You may have probably heard about the trendlines — one of the basic concepts of technical analysis, which presents you with a clear picture of how and when to enter the trade.
This guide will discuss how these lines work, their importance for swing trading, and how to combine swing trading with trendlines.
They are sloping lines that depict where the price is moving and present you with an idea of how the market is behaving in a given period.
- When the price surges, there’s an upward trendline.
- When the price falls, you draw a trendline pointing downwards.
As you can see on the chart, these lines give us various price structures to give us an idea of what positions we should be taking. The question is how to draw them on the chart. Unfortunately, there are no specific details for their drawing, as two traders may end up with different trend lines.
Some traders apply the closing prices to draw a trendline; some combine high, low, open and close to illustrating it. It is entirely up to you to decide how to take the price for drawing a trendline.
If the price touches this line frequently, it gives better trading opportunities.
- Upward lines serve as support when an FX pair or any other asset is heading upward.
- Upward lines pop up mostly below the price and connect a succession of period lows.
On the other hand, a downward trendline links a series of closing prices or period highs that serve as resistance.
The problem with a trendline is that you must alter it frequently to limit market noise. This is because the price can move in the opposite direction, and your trendline may become unsuitable when you draw it.
A key point to add here is changing a trendline does not indicate changing of trend. So if the price is making higher highs and lower lows during an uptrend, whether you tweak the trendline, it will continue to be in an uptrend. Within a single trend, you may find yourself adjusting your trend lines several times.
Let’s explain this on the chart.
On the chart below, you can see that while the overall trend is up, there are three occasions where the price is making lower lows. Therefore, you need to adjust the line according to the specific situation.
Why use trendlines with swing trading?
Now that you understand the concept let’s find out if trendlines are an excellent option for swing trading — a longer form of trading, which requires you to hold positions for days or weeks. This type of trader finds opportunities from market swings. The idea is to find an FX pair or other asset that is moving in a particular direction.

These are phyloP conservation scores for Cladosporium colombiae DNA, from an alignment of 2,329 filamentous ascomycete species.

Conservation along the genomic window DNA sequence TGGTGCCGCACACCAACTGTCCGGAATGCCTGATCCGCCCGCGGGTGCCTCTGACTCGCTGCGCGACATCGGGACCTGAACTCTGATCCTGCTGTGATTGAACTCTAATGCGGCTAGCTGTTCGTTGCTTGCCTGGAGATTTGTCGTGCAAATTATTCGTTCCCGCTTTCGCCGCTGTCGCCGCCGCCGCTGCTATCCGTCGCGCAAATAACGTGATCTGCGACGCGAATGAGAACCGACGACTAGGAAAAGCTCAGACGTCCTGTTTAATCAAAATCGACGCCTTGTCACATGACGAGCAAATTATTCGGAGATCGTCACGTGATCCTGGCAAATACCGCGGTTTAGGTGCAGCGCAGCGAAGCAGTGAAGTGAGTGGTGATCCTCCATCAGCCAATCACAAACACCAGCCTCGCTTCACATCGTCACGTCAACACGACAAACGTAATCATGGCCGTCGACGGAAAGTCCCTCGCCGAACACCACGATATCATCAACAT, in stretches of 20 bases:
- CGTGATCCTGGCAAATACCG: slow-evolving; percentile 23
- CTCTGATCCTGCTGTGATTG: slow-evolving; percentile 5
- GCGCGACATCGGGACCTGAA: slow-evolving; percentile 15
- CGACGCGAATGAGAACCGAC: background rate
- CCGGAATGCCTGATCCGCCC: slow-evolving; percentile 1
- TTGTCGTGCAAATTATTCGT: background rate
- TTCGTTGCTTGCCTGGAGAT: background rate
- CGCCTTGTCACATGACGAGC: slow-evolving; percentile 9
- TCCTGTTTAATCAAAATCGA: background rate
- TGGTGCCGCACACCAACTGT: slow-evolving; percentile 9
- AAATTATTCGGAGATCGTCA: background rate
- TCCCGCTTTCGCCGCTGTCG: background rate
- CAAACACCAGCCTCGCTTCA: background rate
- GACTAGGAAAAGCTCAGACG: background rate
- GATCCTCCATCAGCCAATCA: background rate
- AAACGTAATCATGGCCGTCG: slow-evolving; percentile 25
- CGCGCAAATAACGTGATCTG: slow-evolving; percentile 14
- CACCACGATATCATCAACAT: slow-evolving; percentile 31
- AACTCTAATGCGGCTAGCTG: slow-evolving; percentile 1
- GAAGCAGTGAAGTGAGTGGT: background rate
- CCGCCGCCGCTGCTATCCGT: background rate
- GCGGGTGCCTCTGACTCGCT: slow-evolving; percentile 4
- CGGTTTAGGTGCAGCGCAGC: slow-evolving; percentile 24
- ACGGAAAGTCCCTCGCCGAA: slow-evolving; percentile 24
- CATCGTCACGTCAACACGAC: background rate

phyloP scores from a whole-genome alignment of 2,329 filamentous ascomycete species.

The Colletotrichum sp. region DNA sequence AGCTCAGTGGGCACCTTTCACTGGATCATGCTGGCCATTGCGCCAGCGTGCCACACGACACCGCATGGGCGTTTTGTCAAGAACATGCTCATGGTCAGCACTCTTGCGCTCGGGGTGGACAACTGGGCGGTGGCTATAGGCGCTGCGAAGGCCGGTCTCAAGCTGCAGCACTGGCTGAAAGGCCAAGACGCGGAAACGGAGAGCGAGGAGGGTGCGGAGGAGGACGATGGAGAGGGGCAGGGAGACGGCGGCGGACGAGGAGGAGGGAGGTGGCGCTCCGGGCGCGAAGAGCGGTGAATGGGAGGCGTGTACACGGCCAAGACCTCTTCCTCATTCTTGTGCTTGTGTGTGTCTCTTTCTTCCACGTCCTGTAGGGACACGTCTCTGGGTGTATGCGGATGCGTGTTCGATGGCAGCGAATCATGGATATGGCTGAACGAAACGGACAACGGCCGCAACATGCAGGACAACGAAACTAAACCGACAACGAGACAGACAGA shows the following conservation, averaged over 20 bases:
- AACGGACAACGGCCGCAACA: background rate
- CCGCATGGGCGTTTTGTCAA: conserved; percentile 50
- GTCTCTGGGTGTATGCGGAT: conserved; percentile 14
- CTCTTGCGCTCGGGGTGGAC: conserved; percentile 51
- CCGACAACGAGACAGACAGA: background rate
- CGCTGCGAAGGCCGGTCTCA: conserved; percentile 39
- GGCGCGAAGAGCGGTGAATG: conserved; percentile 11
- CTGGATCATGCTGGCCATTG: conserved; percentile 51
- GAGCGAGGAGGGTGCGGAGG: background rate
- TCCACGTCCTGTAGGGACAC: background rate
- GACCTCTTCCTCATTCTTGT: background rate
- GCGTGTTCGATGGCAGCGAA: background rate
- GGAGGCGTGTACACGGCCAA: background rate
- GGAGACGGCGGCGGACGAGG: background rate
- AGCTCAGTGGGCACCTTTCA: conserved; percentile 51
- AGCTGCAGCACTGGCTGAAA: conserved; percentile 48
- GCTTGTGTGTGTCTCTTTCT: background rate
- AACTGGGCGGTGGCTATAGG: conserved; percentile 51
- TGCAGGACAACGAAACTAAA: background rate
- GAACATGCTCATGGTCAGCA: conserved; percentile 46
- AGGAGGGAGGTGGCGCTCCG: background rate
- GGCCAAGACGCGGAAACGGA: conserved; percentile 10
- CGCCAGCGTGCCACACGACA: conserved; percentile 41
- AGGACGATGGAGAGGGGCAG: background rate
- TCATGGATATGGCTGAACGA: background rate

Now, trendlines show us whether the price is moving up or down, and swing traders want to profit in one direction. So, swing trading and trendlines are a perfect combo. Such lines can also act as support and resistance levels. Therefore, it presents swing traders with several retracements.
When the price disrupts the trendline, there’s a possibility of a trend reversal. However, in a trending market, most breakouts are false signals.
How to use the trendline for swing trading?
In an upward trend, the price increases and falls. If the price is somewhat lower than the trend, and the highs and lows are higher, the upward trend does not stop. This acts as an upward trend, and your trend lines must be adjusted accordingly.
Conversely, in a downtrend, the price makes lower lows and lower highs. Therefore, if the price is higher than the line and lower and lower, it decreases, indicating a downward trend. So all you have to do now is change your trendline.
There are times when you’ll need to draw one or more trendlines. To plot several trendlines, you need to seek every possible point utilized for the trendline. The smaller trends within the general trend are reflected here.
When a minor movement meets the overall upward trend, buying opportunities may develop. Conversely, selling possibilities arise in a downward direction when the minor trend meets the downward trend.
Trendline swing trading strategy
As we mentioned, these lines can work at any time, but as we are talking about swing trading, you need to use a longer time frame. For example, you can use a daily or weekly chart for swing trading.
Trendline buy strategy
- Locate an uptrend and draw a trendline
- Wait for the price action to turn bullish before entering
- Enter the trade after the confirmation of an uptrend
- Place a stop-loss near the recent low from the entry point
- Exit the trade when the trend reverses
Trendline sell strategy
- Locate a downtrend and draw a trendline
- Wait for the price action to turn bearish before entering
- Enter the trade after the confirmation of a downtrend
- Place a stop-loss near the recent high from the entry point
- Exit the trade when the trend reverses
- These lines act as a guide and not a pattern where you can jump in right away. They show where the price is heading next. You can expect the price to move in a zigzag within the trendline.
- Price action is key, and you should combine it with trendlines. In an uptrend, watch for higher highs and lower lows. The trend can get bothered if a lower high or lower low happens. In a downtrend, look for lower lows and lower highs. Again, the downtrend can get disturbed if a higher low or higher high occurs.
- Redrawing a trendline is a common occurrence, and you need to adjust your ines according to current market conditions.
- When swing trading trendlines, draw a trendline on longer timeframes like daily or weekly.
Swing traders want to capture price swings, and a trendline can help them in this process. First, however, you need to fine-tune a trendline, as the price can change its path.